Sunday, November 21, 2010

"Crazy Walls" and related tropes for graphic exposition

My note to day to several colleagues:
I'm working on an expository concept for a new project. I'm running
down a trope, a bit you might call "crazy walls", often used in
thriller movies, where the mind of the “crazy” antagonist is revealed
first and full-blown. The best example of this of the top of my head
was in "A Brilliant Mind" where we first see the genius’ blackboard
with manic scrawls or formulae linked by arrows. It produces a kind of
OMG this-guy-is-a-nutcase moment for the straight character.

The device can also be used by a sane protagonist --the de-coding
hero--fretting over a jerrybuilt cork-board with photos and post-it
labels linked with string, suggesting convoluted or esoteric
connections he has discovered. Other examples of the crazy wall might
be in the title sequence for “Rubicon”,  "The Number 23". Useful
variants could be any “wall” of display, personal shrine or collection
housed in a specific space.

What I'm really interested in is the expository potential for the
graphic itself, not so much the drama. Can you think of anyplace else
have you seen this trope used?

Thanks for any help you can give!!

Interesting idea you have.

These may not be dead on... but the are memorable for me.
There is a 'wall' in Usual Suspects that prompts the Kevin Spacey (character) with all
of HIS story components.  Detective character discovers he has been conned
right at the end of the movie... as Spacy is walking down the street.
The first 1:20 seconds is the piece of interest.

Se7en-Title sequence  (kinda graphic)

Momento  (awesome site.  Spend a little time on it... .and move your mouse
around for Easter Eggs)

Requiem for a Dream website.
(You will be 'fooled' by what appears to be a 1-900-website rediret Pop
Up... but stay with the site.... use your mouse on white screens.  Enjoy the
layers and complexities that are revealed with mouse movement.  If you feel
like you are at a dead in... mouse somewhere else and click on it.  Often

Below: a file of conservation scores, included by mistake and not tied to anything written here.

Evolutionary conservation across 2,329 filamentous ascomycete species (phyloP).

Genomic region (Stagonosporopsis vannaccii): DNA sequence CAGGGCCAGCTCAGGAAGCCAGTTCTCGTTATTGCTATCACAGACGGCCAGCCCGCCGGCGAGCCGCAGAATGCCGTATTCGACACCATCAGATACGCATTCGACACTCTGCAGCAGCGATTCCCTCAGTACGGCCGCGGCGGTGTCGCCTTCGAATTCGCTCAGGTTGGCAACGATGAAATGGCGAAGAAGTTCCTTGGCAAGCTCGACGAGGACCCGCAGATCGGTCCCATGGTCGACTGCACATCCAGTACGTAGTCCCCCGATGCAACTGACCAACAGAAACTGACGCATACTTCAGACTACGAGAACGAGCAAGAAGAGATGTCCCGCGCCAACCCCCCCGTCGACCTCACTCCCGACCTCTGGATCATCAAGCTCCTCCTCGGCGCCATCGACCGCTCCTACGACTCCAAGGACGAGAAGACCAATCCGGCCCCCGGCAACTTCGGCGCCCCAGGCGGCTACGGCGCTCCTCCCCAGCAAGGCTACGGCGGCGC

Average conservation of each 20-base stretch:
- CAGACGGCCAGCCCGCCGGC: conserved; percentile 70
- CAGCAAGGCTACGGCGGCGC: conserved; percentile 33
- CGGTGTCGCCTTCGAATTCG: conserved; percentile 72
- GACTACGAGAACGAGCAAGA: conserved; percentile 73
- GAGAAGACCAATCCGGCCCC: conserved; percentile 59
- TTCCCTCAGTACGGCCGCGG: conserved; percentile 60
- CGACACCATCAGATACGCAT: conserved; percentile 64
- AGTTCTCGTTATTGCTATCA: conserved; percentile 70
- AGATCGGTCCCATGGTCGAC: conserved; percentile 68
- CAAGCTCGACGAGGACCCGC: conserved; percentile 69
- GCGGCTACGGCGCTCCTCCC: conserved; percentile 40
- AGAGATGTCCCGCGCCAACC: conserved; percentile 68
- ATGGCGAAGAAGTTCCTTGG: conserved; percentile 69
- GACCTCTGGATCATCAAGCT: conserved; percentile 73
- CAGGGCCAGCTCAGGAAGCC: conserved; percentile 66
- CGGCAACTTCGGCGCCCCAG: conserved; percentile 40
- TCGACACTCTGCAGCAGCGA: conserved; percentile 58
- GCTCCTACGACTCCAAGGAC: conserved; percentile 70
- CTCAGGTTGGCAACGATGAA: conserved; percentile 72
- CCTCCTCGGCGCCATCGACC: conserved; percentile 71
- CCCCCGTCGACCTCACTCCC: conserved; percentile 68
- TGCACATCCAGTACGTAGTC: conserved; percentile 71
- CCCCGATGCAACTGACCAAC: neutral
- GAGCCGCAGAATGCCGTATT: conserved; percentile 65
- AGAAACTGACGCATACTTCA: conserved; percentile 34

your screen will appear 'frozen'.  Just move your mouse and keep drilling

Sherlock Holmes
exquisite 'layering'

In the movie Amelie... there is a 'workbook' that is part of the story.  It
is a collection of photos the photomachine repairman constructed.... and
have some interesting graphics.

DIY segment

Fascinating wall

YouTube minimovie... with a couple of idea walls

Made of index cards?

Various walls

American Splendor

John to Steve:
Well, among other things, you've pointed me to the movie titles site which provides a lifetime of great ideas to steal.  Thanks, friend, for all of these, which send off sparks all over the place.

I know this was my quest, but obviously, you've already spent some time thinking about visualization of the abstract. You ought to check out, the zooming presentation tool, if (by some small chance) you have not seen it yet. It relies on the scalable nature of outline fonts to fly around text, jump scale and move laterally, allowing us to see context. The jumps in an x-y-z space are laid out in advance and rendered in Flash. There are other ways to do the same trick, but this could help with rapid prototyping. I see a lot of potential for this as a way of providing contextual understanding of non-linear processes and relationships.

I'm looking at all kinds of mind-maps. Any semantic or theoretical space (such as any map, a calendar, the Periodic Table of the Elements) in which, not just the text but the spatial organization is relevant and meaningful. Inspiration or Visio-built diagrams, if moved and "jumped" in After Effects could be cool too.

GoogleEarth “jumps” do with the planet what I want to do with ideas.

I liked this "crazy wall writer" for technique:

Hey John:
Sounds interesting.  Something kitchy I have always wanted to replicate myself!
Don't forget the "crazy wall" that's defined by the repetition of a word or phrase. Ala the "All work and no play makes Jack a dull boy" manuscript pages Shelly Duvall's character discovers in Jack's typewriter during Kubrick's "The Shining."  That was surely the reveal moment for her that he husband had gone insane.  Or take even miscreant Bart Simpson of cartoon fame, who's forced, every episode, to scrawl and re-scrawl some different character affirmation on the chalk board after school as punishment. Maybe that treatment makes him the malcontent he is? But actually, what's more insane, is he doesn't seem affected by it at all. Just part of his daily routine.

My other favorite type is the audience reveal pull out.  Where all the elements on screen seemed to be unassociated, but when the camera pulls back, a bigger pattern is clearly revealed. Not always something the protagonist has made out... yet.

There's a site called tvtropes that covers a bunch of these...

And one of my favorites: 

The Stalker Shrine (crazy wall)

Loved Rubicon. The characters in that would spread the materials (usually 3x5 cards with single words on them) out on the floor and "connect the dots."  Sorry to hear it wasn't picked up for a second season... a victim of Walking Dead's immediate, if visceral, success. (Must everything be zombies and vampires these days!) -Chris King, Reader's Digest